Here are some helpful updates for Bend Business Owners, offered by Ben Hemson, business advocate for the City of Bend.
Yesterday, July 1, a requirement to wear masks indoors while in public went into effect statewide. Like other statewide mandates you’ve had to confront since the pandemic began, you’ve been asked to digest plenty of information and implement changes in a very short amount of time. I’ll try to answer some of the key questions that have come up below.
Please read on for details on the mask requirement, options to expand outdoor seating or display areas for your business and an update on federal business assistance funding.
What Does the Statewide Mask Requirement Mean for you?
To put it simply, all indoor spaces, no matter if they’re publicly or privately owned, now require customers, visitors and staff to wear face masks, face coverings or face shields.
For certain businesses, like salons, this doesn’t represent much of a change. For many of you, masks were encouraged but not required before yesterday. The state provides some exceptions to the mask requirement:
- For customers while eating or drinking
- For employees, contractors or volunteers who are not interacting with the public and can maintain at least six feet of distance from others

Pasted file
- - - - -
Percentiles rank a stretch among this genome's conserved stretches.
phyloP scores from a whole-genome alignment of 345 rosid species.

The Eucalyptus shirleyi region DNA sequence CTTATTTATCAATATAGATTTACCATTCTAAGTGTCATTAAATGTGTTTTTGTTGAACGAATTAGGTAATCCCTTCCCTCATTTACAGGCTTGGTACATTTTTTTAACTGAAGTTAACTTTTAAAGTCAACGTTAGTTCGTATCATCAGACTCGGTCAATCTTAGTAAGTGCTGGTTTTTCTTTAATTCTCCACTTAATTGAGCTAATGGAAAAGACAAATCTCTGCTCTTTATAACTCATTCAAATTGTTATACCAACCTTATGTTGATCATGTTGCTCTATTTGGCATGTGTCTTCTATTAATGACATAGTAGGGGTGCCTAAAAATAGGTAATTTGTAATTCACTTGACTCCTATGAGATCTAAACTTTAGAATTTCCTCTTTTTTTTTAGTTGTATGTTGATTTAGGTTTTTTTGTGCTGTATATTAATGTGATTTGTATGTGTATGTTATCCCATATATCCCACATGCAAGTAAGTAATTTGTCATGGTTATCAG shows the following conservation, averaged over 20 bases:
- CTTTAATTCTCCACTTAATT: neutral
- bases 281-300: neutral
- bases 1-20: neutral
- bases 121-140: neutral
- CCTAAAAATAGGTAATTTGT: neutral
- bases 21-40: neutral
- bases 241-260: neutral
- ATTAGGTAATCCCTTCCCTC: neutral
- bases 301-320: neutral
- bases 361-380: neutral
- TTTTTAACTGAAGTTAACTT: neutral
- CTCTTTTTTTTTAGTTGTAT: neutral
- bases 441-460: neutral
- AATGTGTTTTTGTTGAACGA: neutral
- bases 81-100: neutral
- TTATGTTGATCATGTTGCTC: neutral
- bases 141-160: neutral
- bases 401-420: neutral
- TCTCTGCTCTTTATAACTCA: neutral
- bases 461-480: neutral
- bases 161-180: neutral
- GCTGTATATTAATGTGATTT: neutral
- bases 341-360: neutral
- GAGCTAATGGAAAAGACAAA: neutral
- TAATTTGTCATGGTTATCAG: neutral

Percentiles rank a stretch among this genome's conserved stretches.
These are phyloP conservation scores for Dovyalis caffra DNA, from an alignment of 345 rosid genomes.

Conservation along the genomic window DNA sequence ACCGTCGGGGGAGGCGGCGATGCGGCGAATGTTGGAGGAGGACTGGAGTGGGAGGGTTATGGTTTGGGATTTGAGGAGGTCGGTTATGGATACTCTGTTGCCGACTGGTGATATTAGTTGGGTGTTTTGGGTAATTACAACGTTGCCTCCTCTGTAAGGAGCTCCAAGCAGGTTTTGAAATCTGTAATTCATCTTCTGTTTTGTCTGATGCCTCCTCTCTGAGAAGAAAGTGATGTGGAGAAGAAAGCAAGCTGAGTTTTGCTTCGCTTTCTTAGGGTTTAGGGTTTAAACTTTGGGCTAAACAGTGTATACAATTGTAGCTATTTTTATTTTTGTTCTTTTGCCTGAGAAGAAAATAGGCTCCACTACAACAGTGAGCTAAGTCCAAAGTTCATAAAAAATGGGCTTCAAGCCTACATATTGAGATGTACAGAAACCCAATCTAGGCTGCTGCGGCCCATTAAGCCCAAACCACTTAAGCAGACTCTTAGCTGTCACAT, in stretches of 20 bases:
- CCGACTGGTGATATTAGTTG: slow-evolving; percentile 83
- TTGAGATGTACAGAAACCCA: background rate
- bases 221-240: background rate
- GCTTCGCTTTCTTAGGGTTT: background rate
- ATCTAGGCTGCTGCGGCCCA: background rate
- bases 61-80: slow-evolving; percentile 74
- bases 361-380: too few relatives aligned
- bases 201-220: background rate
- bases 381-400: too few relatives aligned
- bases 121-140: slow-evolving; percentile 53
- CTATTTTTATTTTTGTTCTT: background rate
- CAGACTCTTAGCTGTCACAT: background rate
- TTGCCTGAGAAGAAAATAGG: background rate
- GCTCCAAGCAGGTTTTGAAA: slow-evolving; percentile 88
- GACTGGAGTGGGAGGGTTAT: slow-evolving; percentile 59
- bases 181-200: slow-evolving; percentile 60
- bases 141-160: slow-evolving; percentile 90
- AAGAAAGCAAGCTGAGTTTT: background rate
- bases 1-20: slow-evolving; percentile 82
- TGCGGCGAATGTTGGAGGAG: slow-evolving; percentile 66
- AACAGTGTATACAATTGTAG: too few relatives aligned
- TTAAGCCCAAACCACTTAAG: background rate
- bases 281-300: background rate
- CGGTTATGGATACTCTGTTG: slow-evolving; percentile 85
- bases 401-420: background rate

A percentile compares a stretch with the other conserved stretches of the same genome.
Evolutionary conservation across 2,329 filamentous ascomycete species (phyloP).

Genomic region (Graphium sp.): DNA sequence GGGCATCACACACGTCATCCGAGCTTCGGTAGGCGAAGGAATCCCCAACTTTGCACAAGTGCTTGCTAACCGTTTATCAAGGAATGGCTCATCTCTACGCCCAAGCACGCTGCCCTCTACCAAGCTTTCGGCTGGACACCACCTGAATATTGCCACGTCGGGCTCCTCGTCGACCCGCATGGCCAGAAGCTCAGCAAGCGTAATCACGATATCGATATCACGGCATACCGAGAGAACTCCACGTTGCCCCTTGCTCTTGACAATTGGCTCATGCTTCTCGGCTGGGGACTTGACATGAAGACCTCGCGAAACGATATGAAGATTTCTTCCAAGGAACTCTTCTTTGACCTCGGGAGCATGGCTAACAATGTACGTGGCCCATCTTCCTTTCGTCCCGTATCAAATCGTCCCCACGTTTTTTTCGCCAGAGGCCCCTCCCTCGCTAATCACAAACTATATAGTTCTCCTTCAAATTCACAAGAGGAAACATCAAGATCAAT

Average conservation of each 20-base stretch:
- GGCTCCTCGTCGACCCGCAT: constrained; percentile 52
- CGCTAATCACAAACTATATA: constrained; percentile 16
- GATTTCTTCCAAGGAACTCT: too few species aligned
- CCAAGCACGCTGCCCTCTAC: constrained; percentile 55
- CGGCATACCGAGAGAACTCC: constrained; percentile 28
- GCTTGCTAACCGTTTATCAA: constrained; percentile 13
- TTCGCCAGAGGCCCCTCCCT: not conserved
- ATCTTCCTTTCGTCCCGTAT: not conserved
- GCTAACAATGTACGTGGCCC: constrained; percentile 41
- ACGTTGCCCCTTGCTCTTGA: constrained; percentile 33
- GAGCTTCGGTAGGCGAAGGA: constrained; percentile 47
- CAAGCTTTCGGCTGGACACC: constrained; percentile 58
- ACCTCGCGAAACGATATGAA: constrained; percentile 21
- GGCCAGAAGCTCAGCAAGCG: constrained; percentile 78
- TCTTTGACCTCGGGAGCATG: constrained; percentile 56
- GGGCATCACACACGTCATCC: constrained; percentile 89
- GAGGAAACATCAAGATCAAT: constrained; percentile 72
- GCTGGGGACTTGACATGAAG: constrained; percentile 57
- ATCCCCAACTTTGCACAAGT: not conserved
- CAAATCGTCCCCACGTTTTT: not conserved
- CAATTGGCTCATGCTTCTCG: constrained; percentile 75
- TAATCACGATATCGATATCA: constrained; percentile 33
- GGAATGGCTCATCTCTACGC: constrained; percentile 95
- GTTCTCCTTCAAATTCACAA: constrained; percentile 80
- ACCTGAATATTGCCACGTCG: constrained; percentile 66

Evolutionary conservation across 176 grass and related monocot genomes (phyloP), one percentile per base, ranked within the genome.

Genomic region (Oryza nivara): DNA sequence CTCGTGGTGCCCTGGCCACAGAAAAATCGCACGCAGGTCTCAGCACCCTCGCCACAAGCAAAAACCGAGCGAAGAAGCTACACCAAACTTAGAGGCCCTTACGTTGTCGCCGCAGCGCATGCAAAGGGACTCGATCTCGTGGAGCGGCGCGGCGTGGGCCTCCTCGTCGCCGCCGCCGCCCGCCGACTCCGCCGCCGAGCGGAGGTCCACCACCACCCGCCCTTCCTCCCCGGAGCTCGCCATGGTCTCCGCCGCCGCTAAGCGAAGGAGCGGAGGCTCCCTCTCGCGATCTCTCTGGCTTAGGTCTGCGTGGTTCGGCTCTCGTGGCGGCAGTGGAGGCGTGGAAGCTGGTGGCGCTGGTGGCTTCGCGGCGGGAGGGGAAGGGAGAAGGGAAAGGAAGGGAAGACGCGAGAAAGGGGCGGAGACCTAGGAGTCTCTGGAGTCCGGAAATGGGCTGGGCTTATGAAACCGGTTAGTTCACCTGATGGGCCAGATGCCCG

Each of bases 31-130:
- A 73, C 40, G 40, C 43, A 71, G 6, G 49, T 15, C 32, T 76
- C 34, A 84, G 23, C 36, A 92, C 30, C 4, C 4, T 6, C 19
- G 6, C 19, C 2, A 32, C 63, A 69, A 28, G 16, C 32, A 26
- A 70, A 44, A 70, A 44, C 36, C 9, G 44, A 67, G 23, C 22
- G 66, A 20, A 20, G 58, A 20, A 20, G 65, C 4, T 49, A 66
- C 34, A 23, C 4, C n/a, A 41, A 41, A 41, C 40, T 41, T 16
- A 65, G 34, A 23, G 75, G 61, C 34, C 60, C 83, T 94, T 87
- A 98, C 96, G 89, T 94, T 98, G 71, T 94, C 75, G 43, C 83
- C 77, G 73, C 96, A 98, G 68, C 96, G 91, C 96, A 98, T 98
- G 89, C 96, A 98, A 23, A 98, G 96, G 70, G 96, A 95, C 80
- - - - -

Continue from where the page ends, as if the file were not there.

- For customers and visitors engaged in an activity that makes wearing a mask not feasible, such as strenuous physical exercise. In these cases, customers must be able to maintain at least six feet of distance from others
- Children under 2 are not required to wear a mask, children between two and 12 years old are not required to wear a mask but it is recommended.
As a business owner, you must provide a mask, shield or face covering for your employees. This is not a requirement for customers, although the state does encourage providing disposable face coverings for customers if possible.
If you need help securing PPE for your employees, we may have opportunities to access masks and/or face shields at no cost. Please reach out to me directly with information on your needs by hitting reply to this message or at firstname.lastname@example.org.
As a business owner, you’re likely wondering how this requirement will be enforced. Like most of the changes you’ve been asked to help implement, the first goal is educating the public about the rules. Businesses must post signage informing customers of the new requirement (available here) and alert customers upon entry that they must wear a mask.
I realize this new requirement puts your staff on the front lines of enforcing a rule that some folks may not support. I’ve spoken with a number of business owners who have had difficult interactions with customers who’ve refused to wear a mask. If you have issues with a customer who refuses to leave or wear a mask after being informed of the requirement, local law enforcement could ticket them for trespassing. In this case, a call to the Police Department’s non-emergency line could be warranted. Should a situation escalate to the point where your staff feel like their safety is being threatened, please call 911.